In a house in a little area right by where Jandek lives a boy played a game for a day and fell in love. kickle cubicle was a brief dream for me. I still don’t remember why it had to be returned so quickly, but sitting in my brother’s room the game had serious charm. Zelda never quite pulled me in, Super Mario was frustrating, but Kickle Cubicle was my first experience with a game that’s logic seemed intimately familiar. From the way the kickle explodes out of a swarm of hearts to the absurdity of the engine, the game is a nonstop trance of puzzling machines that seem significantly more simple than their behaviors suggest. Emergence is the chemical process where in two or more things produce behaviors that the original ingredients don’t possesses (btw in the middle of delanda’s synthetic reason right now) Kickle Cubicle is often one of those games where the behavior of a slime, a hammer, and a spring can lead to numerous possibilities. I won’t say that Kickle Cubicle is great, but it did manage to marry post Zelda enemy bopping with the push and pull of genuinely engaging level design, but what I primarily remember is that it made me think, something that the puzzles in Zelda or the moments of lolo I played never did. The nes version is available online at the first link, the mame emulation of the Arcade version is also out there. I also like how the leader boards have queer names on them as if some gay couple ensconced in a Japanese hovel in the eighties collected the rom and made it available for mame to emulate.

P.s. have not tired Solomon’s key, but will soon. Also kickle cubicle and bomberman were main line examples of addictive game play when I was young.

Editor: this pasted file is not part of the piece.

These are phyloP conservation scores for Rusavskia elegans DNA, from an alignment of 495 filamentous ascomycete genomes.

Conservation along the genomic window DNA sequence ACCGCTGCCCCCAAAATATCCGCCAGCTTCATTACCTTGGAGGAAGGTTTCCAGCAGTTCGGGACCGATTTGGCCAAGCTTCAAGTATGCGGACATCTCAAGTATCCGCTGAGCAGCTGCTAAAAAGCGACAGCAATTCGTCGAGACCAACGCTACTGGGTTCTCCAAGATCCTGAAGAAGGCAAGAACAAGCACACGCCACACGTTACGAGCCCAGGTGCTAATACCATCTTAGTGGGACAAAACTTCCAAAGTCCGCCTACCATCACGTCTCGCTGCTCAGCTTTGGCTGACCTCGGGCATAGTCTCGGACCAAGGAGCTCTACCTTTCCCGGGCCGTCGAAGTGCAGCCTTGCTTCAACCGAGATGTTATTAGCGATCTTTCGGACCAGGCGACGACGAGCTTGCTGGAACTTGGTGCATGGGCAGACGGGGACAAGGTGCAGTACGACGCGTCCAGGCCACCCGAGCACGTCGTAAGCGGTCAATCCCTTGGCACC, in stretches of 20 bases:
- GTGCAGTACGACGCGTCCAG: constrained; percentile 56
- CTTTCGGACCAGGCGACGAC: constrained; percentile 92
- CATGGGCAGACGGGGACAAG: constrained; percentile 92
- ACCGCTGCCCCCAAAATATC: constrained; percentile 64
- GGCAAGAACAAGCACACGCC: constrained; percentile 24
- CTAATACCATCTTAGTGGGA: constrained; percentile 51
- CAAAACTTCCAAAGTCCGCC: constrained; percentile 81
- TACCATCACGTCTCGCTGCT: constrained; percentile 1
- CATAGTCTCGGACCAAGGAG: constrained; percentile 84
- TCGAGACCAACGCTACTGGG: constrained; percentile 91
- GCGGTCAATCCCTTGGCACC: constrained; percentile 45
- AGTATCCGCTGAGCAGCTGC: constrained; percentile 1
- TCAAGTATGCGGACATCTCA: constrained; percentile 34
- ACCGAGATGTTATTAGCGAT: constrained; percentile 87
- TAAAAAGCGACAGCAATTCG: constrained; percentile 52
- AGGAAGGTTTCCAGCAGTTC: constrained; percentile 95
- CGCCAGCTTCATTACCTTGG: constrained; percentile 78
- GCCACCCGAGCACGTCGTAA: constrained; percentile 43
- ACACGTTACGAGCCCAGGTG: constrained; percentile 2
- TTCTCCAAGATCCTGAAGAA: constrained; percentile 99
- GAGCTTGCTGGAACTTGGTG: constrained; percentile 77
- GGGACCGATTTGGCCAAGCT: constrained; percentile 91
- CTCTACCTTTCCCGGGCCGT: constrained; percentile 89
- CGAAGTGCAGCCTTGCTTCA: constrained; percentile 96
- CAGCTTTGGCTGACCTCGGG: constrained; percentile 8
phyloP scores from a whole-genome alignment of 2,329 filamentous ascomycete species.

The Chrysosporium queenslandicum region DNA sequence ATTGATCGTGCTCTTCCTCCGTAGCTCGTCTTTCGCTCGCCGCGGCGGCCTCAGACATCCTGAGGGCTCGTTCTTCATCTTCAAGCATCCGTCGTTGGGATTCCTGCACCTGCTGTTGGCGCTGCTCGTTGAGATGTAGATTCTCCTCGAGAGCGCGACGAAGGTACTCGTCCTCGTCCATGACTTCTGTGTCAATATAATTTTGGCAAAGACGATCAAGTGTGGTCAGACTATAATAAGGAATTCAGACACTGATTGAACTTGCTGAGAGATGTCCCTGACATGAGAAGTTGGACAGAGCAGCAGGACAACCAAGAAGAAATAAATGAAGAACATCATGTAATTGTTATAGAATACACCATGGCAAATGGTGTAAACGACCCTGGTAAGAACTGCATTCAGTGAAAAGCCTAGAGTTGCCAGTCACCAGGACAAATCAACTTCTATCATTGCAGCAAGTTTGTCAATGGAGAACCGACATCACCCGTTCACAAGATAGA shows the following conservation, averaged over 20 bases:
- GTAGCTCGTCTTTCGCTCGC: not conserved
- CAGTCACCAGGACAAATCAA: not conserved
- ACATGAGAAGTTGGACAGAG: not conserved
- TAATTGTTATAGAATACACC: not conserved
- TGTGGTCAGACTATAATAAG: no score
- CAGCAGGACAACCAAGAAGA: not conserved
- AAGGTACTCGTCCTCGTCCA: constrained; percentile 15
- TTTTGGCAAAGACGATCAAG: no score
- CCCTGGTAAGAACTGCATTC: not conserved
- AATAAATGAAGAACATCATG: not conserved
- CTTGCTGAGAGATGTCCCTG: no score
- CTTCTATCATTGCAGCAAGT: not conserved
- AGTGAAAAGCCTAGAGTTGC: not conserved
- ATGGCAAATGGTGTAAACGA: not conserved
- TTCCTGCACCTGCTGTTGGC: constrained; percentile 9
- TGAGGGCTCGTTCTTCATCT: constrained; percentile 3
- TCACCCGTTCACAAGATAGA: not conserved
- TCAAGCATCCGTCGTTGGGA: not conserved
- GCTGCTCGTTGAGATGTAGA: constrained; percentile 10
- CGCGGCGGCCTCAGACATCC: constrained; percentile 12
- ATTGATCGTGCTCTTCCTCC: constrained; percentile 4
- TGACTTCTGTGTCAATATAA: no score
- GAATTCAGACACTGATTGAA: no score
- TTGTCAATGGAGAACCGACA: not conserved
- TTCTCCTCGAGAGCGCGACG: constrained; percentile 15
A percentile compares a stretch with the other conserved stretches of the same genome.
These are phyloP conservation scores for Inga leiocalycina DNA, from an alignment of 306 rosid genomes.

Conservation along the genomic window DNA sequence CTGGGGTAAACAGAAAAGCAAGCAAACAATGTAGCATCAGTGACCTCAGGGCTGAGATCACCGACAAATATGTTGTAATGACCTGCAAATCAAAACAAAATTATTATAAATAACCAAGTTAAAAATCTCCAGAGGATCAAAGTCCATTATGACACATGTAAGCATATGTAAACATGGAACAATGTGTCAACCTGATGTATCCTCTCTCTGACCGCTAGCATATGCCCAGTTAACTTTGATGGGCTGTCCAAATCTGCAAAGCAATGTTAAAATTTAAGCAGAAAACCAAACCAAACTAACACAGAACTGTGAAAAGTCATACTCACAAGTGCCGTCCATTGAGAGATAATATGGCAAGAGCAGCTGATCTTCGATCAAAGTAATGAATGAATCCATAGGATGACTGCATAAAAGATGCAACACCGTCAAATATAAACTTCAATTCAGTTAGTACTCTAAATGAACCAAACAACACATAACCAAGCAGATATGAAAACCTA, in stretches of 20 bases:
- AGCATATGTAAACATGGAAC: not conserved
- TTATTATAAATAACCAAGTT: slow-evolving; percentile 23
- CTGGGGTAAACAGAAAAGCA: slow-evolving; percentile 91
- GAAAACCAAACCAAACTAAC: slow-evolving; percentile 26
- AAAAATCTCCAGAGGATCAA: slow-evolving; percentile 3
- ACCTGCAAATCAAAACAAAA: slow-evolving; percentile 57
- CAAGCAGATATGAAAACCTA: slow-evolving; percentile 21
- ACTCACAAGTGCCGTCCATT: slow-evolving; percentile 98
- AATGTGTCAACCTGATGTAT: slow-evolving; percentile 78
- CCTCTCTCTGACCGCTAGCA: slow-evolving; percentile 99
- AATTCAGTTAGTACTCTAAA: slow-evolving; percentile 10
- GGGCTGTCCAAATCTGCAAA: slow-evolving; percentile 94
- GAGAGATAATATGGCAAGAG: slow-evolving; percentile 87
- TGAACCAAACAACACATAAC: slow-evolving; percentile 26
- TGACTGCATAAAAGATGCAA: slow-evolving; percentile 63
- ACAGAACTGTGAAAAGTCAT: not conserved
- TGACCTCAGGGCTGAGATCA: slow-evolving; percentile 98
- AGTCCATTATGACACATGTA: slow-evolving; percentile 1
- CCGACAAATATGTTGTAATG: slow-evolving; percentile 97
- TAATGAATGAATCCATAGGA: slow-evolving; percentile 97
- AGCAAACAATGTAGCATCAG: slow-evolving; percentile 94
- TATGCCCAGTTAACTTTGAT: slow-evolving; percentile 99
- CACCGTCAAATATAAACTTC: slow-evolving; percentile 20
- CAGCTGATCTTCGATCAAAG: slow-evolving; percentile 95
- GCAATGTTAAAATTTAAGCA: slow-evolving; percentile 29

ZiGGURAT is the latest game from Tim Rodgers and its a little surprising, because the controls suck. Ziggurat requires you swipe the bottom of the screen to rotate your character’s weapon or you can use an angry birds like sling shot mode. While with time I will probably get used to it, I just wanna touch the screen, have the gun track my finger’s x and y cords and then let go with my projectile of death. Sadly, this is more of an emulation of one of those pong paddles that came with the Atari 2600. Now please look I’ve been harassed by assholes before, and Mr. Rodgers will probably stumble upon this review so let me get to the positives, or what I like about ZiGGURAT. First the game essentially channels the moments of intense play in mega man in thirty second increments, which is awesome. Despite the control scheme I found myself playing it in the taxi this morning and even now it nibbles at the subconscious, a world of chaos is a click away. Two the chip tune music is nice too. I don’t actually understand why indie games are so often consciously retro, but Ziggurat is perhaps a nice example of this nostalgia, it doesn’t require you to spend tons of time playing a full length game to do your reminiscing, rather it gives you the pivotal moment of a mega man game in a seconds worth of game play. That is worth 99 cents. Btw do support it, Mr. Rodgers is quite passionate about his games and this is a step towards further friends based improvisations on the iTunes store and also be sure before you lick to hope that he gets a girlfriend, a hot lesbian girlfriend who dresses in anime outfits and makes out with her girlfriends in private moments before the tentacles strike….